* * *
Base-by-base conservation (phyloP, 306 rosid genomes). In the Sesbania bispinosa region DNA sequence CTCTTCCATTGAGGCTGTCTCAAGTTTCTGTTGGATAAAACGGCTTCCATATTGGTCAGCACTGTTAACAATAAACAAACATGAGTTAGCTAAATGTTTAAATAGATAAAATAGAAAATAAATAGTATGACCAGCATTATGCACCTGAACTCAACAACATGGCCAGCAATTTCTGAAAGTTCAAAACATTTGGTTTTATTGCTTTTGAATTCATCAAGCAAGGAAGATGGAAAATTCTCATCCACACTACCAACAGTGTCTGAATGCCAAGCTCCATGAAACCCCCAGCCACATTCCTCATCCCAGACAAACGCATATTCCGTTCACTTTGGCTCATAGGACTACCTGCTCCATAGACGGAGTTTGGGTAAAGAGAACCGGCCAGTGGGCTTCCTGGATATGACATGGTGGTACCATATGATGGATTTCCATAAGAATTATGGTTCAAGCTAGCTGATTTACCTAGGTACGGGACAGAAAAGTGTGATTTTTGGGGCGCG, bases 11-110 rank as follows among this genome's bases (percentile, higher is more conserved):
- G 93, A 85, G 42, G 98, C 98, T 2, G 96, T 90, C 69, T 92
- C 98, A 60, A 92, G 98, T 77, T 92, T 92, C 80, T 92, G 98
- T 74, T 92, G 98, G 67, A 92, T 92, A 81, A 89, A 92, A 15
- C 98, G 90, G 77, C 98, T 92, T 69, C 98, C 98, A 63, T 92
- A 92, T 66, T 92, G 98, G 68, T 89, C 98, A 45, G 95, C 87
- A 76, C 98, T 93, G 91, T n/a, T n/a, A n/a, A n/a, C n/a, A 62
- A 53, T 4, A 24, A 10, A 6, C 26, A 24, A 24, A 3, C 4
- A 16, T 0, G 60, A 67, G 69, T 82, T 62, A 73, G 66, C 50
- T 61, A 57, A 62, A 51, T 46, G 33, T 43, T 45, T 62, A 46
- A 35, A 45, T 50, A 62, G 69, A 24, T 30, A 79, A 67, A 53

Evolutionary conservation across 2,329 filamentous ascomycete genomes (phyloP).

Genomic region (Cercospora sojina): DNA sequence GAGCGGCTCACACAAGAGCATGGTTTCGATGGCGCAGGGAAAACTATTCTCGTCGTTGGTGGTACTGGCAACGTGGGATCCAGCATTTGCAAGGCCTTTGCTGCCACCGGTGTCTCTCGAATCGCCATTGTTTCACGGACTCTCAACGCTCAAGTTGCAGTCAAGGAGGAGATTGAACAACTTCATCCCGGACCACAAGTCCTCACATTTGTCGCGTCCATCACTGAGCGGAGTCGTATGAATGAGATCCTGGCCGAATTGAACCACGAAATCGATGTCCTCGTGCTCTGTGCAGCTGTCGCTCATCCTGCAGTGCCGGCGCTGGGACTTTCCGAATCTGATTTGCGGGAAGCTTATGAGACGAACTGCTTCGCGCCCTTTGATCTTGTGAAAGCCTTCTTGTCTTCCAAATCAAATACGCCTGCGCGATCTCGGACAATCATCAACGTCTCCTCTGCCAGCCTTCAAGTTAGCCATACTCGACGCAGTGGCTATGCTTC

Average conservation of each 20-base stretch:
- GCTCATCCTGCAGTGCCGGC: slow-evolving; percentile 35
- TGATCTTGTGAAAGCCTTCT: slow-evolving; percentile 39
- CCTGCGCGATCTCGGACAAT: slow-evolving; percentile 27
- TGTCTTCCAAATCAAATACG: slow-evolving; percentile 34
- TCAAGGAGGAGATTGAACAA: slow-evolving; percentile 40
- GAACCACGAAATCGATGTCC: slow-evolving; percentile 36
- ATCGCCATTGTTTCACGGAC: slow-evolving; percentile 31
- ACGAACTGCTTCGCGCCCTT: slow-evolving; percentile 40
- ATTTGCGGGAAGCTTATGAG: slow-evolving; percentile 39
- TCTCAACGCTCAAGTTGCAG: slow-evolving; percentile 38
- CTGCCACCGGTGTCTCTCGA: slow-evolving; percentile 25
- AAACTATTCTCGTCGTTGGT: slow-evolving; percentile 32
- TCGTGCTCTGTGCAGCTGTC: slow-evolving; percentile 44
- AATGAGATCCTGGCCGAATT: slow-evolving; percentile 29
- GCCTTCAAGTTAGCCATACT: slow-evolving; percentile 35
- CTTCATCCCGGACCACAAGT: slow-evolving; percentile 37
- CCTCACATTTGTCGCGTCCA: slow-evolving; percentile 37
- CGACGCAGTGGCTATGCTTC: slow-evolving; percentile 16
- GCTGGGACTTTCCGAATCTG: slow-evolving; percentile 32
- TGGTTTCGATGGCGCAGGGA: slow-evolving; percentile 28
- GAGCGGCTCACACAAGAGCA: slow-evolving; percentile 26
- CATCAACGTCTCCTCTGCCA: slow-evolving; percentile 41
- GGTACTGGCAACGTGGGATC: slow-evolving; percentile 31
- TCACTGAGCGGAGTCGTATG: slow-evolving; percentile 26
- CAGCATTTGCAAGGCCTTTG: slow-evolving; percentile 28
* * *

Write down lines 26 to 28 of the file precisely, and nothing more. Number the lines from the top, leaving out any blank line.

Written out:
- AAACTATTCTCGTCGTTGGT: slow-evolving; percentile 32
- TCGTGCTCTGTGCAGCTGTC: slow-evolving; percentile 44
- AATGAGATCCTGGCCGAATT: slow-evolving; percentile 29